The Kindla area is one of the highest areas in the county with the highest point 426 metres a.s.l., and is very undulating. The entire area lies above the highest coastline level of the glacial period. Kindla is dominated by fine-grained moraine covering acidic and infertile rock. The area contains a number of boggy areas, including the Kindla bog and countless small marshes.
Mining and metalworking
Man’s activities have had an effect on Kindla, mostly during the mining period. Some parts of the forest were used for wood and construction timber for the mines. In other parts, charcoal was produced for the many smelting works in the surrounding area. Operation of the mines, including that at Slotterberget, southwest of the nature reserve, required a lot of power for pumps and lifts. Water power was taken from the streams of the Kindla area. The ore was smelted in the ironworks, and water wheels provided the power to drive the bellows. To guarantee sufficient water for these activities, all lakes in the area were regulated and streams were diverted.
Crofters’ cottages and wet meadow
In the nature reserve area, there have only been a fewcrofters’ cottages. At one of these, there are signs that wet meadows were created to increase production of sedge. In the spring, water was collected and spread over the sloping bog to add nutrients.
Species in the natural forest
Kindla has areas of forest that are 100–120 years old where modern forestry has only had a minor impact. There are also some considerably older trees on mountain slopes and in other inaccessible places. Deciduous trees are sporadic, and mostly found on slopes with better soils. Many animal species, including many birds, are dependent on the old, decayed and dead trees in the coniferous forest. The three-toed woodpecker can be seen looking for food in the bark of dying spruce trees. Insects in the nature reserve include many threatened beetles, all of which are linked to wood at varying stages of decomposition. The black woodpecker’s powerful, ringing cry is heard all over Kindla, and the crane’s shrill cry is heard from the marshes.
In Kindla traces of bear, wolf, lynx and wolverine have been seen, but only the lynx has a permanent population in the district.
Plant life is dominated by the flora of nutrient-poor marshes and forest. Plants include the orchid of acidic coniferous forest, creeping lady’s tresses, and the beautiful hard fern, which is rare in the county. Other rare species found at Kindla include flora of lichens, mosses and fungi, many of which live on old trees. Examples include Perenniporia subacida, Phlebia centrifuga, Bryoria nadvornikiana, jelly lichen and Platismatia norvegica.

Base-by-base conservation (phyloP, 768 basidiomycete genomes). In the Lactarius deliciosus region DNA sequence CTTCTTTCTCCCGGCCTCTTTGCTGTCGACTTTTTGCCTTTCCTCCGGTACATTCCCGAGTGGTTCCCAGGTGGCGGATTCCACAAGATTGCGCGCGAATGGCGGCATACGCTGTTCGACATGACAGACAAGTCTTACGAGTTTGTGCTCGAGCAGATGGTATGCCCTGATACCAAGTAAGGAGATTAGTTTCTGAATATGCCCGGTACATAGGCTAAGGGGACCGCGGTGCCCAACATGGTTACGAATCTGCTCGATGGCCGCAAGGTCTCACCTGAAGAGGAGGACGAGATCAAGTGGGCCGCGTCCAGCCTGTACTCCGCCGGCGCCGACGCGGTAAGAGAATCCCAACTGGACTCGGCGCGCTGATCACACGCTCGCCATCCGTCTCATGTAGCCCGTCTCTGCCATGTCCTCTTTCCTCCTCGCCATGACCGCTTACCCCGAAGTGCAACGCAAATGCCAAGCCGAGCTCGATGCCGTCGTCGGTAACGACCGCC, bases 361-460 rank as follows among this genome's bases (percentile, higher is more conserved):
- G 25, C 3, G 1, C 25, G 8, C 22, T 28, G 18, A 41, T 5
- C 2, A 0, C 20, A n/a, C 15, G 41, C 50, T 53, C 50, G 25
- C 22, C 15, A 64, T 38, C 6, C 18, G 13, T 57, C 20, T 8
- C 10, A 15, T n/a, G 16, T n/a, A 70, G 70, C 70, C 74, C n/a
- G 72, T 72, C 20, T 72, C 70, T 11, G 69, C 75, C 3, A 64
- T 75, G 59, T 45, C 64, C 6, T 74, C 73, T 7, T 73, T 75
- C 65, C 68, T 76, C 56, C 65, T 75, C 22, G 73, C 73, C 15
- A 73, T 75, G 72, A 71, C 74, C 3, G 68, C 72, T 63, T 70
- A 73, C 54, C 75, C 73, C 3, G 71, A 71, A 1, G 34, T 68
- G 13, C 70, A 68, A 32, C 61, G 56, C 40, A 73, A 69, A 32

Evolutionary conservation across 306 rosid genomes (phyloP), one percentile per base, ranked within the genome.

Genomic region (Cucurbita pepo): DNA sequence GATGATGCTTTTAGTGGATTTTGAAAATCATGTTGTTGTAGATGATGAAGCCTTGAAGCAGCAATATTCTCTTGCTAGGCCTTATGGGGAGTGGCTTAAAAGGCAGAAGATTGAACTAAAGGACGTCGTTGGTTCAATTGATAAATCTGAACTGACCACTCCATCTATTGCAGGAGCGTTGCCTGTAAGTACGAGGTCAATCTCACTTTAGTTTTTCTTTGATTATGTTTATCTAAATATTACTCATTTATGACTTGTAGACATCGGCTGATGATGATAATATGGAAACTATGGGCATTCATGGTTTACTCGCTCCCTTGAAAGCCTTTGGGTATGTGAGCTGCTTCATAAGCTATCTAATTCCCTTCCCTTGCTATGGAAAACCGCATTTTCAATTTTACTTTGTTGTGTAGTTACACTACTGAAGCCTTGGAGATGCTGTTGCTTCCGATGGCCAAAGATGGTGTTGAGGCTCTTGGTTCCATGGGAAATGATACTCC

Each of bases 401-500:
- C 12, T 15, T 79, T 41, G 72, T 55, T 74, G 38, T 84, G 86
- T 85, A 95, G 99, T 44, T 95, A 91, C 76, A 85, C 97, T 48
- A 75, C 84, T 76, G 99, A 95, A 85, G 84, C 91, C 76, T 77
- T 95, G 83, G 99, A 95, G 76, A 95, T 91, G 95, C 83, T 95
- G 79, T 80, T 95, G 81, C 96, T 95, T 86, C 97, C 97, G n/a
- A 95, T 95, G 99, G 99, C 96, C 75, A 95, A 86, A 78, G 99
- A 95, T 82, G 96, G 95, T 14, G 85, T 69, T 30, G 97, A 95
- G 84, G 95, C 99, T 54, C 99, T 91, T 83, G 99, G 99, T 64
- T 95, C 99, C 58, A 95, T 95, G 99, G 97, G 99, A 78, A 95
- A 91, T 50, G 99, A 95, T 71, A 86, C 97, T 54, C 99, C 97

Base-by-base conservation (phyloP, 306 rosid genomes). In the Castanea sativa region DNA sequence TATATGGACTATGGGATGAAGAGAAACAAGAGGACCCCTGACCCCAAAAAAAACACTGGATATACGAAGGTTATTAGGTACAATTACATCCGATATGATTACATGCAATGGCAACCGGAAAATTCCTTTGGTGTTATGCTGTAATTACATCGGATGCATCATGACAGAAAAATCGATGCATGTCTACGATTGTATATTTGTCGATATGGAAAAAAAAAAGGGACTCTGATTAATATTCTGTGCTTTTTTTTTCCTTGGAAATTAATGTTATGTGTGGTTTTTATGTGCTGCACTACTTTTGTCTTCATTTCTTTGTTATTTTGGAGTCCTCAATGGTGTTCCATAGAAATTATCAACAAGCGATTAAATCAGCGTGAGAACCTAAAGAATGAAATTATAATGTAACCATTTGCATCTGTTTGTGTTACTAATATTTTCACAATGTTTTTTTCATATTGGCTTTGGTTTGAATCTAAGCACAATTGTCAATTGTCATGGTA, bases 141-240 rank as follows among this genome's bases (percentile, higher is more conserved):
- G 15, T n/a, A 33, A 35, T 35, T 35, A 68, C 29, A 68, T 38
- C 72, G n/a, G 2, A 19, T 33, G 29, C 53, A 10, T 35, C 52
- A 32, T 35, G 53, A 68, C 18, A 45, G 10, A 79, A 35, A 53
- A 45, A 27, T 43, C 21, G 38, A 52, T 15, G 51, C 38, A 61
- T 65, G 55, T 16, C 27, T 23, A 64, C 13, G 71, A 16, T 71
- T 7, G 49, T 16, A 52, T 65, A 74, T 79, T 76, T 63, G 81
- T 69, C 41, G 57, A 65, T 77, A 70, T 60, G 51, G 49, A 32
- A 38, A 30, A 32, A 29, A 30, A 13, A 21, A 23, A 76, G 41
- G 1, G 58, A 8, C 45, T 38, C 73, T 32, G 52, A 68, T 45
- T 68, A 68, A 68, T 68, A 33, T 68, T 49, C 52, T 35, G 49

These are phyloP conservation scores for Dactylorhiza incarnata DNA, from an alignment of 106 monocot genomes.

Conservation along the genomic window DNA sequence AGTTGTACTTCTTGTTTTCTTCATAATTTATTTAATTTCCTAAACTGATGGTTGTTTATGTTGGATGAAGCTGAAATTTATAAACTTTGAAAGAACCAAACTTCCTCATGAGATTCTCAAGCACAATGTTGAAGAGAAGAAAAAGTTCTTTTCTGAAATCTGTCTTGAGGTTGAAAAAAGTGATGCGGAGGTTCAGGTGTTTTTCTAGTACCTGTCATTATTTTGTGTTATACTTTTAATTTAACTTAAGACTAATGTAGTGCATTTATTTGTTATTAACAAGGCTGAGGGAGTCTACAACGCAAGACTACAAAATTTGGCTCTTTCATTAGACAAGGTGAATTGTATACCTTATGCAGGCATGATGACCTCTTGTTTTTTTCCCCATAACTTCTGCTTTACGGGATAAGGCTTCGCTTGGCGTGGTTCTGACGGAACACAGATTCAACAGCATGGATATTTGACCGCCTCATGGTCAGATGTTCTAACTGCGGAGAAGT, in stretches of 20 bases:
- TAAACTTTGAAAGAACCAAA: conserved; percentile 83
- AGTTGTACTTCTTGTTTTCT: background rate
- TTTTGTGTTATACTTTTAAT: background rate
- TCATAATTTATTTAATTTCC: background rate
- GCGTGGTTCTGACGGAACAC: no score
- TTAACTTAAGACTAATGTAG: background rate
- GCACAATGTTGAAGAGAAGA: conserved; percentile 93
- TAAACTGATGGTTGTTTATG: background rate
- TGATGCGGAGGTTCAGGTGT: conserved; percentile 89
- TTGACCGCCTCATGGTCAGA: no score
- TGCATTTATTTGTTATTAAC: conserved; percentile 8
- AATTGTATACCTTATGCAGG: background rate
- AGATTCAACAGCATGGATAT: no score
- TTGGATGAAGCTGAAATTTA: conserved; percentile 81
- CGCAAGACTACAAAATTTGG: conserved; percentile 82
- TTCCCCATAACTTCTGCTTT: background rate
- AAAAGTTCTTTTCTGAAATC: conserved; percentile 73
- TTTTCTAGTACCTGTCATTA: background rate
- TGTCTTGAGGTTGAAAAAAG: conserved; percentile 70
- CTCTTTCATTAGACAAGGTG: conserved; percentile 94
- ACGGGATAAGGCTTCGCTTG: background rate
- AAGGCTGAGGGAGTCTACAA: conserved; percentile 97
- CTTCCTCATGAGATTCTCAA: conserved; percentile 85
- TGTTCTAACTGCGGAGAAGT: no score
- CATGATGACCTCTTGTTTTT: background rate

Almost all the forest in the nature reserve is being left to develop naturally and will gradually take the character of native forest. Some of the recently planted trees will be burned, and forest fires have previously been an important factor in the development of the forest. Forest fires benefit many animal and plant species.
Paths and picnic sites
There are paths into the Kindla nature reserve from each of the car parks. There is a total of 15 km of paths in the area, allowing walks of 7-10 km. Most of the paths converge at Lake Klosstjärn. Some of the paths are very undulating, but also offer magnificent lookout points. The nature reserve also has picnic tables, lookout towers, wind shelters and a log cabin with overnight accommodation.
How to get there
There are signposts from all the major roads in the district.
In the nature reserve, you are not permitted to:
- damage the ground surface
- disturb animals
- dig up or pick flowers, collect lichens or wood-decay fungi or damage vegetation in any other way. You may, however, pick berries and edible fungi
- damage fallen trees or carve in dry wood and bark
- light fires except where designated
- camp anywhere other than at the southern end of Lake Klosstjärn, and then for no more than one night
- sleep overnight anywhere than in the log cabin or wind shelter, and then for no more than one night
- drive motor vehicles or cycle
- set up notice boards, placards, posters, signs or similar
- set up orienteering control points or mark trails with paper strips